WINDHOEK, SEPT. 5 – Over the past two and half years thousands of Namibian youngsters have stepped out of their classroom and back into nature to experience a unique outdoor learning experience through the Khomas Environmental Education Programme (KEEP).
KEEP is an initiative of the Giraffe Conservation Foundation (GCF) and has in the past two and half years played a key role in promoting the importance of environmental education in Namibia.
Most of the students who have taken part in the KEEP programme hail from less privileged backgrounds and under-resourced schools, and together with their teachers, the day spent with GCF’s eco-educators in the outdoor classroom at the Daan Viljoen Game Reserve outside of Windhoek is a first.
During the field trips, students have encountered a variety of animals and animal behaviours, including firm favourites such as baboons, wildebeest and giraffe.
On a recent field trip earlier this year, a lucky class even encountered an approximately 2 metre or longer python.
“This was an exciting experience for both students and teachers alike, most of whom had never seen a snake before and were rather scared initially,” one participant noted on his feedback after the trip.
MEET NATURE, KIDS
The KEEP programme is closely linked to the Namibian national school curriculum, students and teachers engage with topics from their syllabus and apply concepts that are already familiar from the classroom, while spending a day in the bush in a fun, interactive and hands-on experience.
The programme consists of a 3.5 kilometre hike that takes students and their teachers away from book bound facts into real life experiences. A follow-up quiz game has shown that the day in the bush allows students to acquire valuable new skills and knowledge.
KEEP is aimed at allowing urban youth to reconnect to nature and to build a culture of environmental awareness, social responsibility and action, in addition to understanding the impact of humans on their environment and vice versa.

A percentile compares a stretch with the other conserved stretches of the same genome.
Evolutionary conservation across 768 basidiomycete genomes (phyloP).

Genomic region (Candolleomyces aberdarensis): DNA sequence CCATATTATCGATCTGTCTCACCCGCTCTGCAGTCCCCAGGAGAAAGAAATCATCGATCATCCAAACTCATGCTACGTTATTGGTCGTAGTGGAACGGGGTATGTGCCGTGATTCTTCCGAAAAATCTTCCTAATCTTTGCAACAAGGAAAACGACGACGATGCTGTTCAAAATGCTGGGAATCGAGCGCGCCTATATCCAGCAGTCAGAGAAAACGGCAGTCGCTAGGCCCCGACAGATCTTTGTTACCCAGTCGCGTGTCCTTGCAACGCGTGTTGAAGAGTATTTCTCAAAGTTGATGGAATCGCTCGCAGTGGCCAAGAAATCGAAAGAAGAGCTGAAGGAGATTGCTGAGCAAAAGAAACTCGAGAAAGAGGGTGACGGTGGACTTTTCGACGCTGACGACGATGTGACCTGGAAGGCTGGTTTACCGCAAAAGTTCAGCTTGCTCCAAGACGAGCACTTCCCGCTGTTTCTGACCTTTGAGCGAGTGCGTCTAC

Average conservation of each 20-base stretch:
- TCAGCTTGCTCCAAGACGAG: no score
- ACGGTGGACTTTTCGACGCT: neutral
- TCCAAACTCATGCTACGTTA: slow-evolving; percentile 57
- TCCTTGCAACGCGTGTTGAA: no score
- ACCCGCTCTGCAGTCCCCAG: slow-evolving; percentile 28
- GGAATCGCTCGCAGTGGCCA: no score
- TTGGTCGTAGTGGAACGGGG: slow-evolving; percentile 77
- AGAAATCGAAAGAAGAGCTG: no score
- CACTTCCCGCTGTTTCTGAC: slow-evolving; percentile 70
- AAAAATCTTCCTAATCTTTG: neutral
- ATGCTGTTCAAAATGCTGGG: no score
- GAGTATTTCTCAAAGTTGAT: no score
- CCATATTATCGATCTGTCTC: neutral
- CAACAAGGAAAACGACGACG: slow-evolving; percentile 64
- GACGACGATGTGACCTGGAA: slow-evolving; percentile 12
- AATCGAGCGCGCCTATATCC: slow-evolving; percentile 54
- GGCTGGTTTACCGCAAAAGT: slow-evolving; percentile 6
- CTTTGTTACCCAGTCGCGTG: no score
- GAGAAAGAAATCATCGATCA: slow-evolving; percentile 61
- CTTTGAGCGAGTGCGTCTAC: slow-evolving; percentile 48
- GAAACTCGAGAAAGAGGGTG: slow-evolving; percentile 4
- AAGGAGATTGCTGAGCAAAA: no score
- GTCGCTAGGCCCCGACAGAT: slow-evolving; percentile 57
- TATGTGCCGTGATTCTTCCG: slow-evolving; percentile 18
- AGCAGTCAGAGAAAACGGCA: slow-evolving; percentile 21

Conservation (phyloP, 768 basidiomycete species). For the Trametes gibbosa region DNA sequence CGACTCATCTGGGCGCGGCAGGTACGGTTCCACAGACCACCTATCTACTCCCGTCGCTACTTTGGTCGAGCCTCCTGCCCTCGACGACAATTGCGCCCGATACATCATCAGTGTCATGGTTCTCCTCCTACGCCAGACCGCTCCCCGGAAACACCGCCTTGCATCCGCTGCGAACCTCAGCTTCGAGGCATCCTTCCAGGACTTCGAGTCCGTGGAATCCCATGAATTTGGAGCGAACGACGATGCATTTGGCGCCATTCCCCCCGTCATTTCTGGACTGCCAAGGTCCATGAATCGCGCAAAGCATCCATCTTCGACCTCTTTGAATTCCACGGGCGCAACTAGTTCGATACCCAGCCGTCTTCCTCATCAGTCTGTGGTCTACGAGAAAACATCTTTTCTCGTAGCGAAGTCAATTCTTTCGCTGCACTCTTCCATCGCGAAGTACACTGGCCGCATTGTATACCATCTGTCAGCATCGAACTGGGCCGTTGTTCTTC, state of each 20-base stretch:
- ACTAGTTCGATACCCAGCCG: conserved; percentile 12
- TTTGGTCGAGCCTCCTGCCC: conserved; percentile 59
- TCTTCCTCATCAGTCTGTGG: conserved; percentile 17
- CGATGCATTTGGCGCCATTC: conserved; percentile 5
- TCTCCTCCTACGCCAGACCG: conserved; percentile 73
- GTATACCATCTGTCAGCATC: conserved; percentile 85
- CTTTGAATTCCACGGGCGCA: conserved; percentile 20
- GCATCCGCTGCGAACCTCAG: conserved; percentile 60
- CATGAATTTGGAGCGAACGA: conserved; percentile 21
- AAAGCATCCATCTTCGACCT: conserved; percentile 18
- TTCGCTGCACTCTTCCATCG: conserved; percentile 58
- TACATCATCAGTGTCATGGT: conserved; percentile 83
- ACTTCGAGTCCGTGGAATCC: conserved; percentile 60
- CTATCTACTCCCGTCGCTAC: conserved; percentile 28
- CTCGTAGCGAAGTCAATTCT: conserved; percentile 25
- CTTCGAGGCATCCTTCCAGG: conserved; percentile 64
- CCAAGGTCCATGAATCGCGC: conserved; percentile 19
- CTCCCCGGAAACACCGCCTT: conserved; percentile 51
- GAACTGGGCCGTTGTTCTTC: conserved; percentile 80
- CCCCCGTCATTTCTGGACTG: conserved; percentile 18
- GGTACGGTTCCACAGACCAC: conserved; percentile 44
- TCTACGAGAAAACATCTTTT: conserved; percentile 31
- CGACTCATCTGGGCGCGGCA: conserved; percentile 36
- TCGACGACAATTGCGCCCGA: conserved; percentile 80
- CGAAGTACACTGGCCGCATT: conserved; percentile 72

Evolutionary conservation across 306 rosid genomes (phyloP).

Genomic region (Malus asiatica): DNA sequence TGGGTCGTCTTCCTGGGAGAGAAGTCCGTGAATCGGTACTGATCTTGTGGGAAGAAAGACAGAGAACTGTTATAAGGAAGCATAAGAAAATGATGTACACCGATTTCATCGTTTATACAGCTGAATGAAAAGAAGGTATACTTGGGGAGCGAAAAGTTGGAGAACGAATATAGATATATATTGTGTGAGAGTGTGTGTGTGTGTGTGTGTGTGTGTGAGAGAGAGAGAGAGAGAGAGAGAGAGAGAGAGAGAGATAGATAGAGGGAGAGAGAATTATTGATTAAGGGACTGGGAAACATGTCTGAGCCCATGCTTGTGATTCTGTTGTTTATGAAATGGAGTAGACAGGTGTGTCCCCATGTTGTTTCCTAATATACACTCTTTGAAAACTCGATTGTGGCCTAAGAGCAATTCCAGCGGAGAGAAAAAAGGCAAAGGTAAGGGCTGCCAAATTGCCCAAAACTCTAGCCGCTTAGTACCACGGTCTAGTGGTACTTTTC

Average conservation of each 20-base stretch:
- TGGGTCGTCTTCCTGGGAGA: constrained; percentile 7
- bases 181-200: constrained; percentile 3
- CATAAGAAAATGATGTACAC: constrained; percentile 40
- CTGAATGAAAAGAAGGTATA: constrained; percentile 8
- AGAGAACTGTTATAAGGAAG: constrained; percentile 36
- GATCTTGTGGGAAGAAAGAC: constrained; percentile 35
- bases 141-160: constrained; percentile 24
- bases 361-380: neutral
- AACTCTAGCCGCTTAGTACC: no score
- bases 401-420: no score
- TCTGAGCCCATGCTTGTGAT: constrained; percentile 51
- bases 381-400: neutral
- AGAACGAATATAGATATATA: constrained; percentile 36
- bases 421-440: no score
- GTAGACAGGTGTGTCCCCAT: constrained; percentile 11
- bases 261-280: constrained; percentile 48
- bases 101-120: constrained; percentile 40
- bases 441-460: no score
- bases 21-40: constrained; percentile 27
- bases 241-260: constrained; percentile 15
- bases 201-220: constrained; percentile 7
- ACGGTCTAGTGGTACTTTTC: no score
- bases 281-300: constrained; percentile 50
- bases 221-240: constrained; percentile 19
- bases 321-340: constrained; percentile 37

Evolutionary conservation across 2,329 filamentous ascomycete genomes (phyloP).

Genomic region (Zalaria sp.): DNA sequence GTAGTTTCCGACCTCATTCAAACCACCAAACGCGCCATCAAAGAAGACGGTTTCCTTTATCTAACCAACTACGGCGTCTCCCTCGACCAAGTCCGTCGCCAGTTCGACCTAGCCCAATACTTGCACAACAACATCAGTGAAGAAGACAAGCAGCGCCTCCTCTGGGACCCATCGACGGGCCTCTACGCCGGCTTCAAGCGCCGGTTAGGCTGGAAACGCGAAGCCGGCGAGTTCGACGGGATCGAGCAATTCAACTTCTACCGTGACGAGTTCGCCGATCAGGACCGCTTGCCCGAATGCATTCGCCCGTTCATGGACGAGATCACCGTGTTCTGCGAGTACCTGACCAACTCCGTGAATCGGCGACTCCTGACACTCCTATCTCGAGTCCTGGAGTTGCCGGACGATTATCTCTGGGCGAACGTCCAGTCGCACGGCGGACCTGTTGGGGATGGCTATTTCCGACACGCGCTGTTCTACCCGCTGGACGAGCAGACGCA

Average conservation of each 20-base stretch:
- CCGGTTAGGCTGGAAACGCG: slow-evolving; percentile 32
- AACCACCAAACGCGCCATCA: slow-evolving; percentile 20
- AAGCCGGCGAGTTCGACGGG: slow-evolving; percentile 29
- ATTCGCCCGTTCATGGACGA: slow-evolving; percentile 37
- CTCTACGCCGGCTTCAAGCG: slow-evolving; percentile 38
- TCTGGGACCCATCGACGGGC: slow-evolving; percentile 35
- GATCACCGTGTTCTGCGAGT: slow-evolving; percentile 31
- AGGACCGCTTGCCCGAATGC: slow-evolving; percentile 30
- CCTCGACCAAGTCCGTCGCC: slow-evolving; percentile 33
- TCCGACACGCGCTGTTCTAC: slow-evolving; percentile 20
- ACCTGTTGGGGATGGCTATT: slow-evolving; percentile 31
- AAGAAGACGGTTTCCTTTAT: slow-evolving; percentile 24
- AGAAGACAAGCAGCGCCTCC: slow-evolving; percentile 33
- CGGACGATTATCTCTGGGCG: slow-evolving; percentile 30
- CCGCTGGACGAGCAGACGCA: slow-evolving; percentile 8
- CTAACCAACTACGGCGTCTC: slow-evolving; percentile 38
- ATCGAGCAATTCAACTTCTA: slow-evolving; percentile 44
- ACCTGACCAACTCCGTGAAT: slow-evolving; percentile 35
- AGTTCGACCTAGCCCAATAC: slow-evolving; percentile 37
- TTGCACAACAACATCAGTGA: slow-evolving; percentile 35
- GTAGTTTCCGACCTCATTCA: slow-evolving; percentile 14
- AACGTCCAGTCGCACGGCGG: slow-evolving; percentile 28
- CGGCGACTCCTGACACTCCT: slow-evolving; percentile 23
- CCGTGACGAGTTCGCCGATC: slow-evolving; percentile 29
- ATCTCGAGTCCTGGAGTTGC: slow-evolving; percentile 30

GCF has stated that environmental education can “equip Africa’s future leaders, and indeed all Namibians, with the skills to live more sustainably and ultimately to improve their living conditions.”
Shortly after the launch of KEEP, GCF stated that there was a clear gap and need for a targeted environmental education programme in Namibia based on feedback by participants.
In a report, GCF wrote that “of all the schools and groups that have joined, less than a third currently have any kind of environmental activities and even fewer have the resources and are able to expose their students to other environmental education opportunities.”
Moreover, with deep budget cuts faced by schools during the economic downturn, there are concerns that environmental education will continue to slide down the scale of priorities.
Private initiatives such as the GCF’s KEEP programme can ensure that students are still afforded the opportunity to step out of their classrooms and learn about their natural environment.
Nedbank Namibia’s Go Green Fund, a non-profit fund which supports individuals and organisations working towards a sustainable future for Namibians as well as for Namibia’s species and habitats, is a proud sponsor of KEEP.
“KEEP has made a big difference in the lives of Namibians – directly and indirectly. Not only is it benefiting primary level children, but at the end of the day, it benefits us all – our communities and our wildlife,” explains Gernot de Klerk, Head: Marketing & Communications at Nedbank Namibia.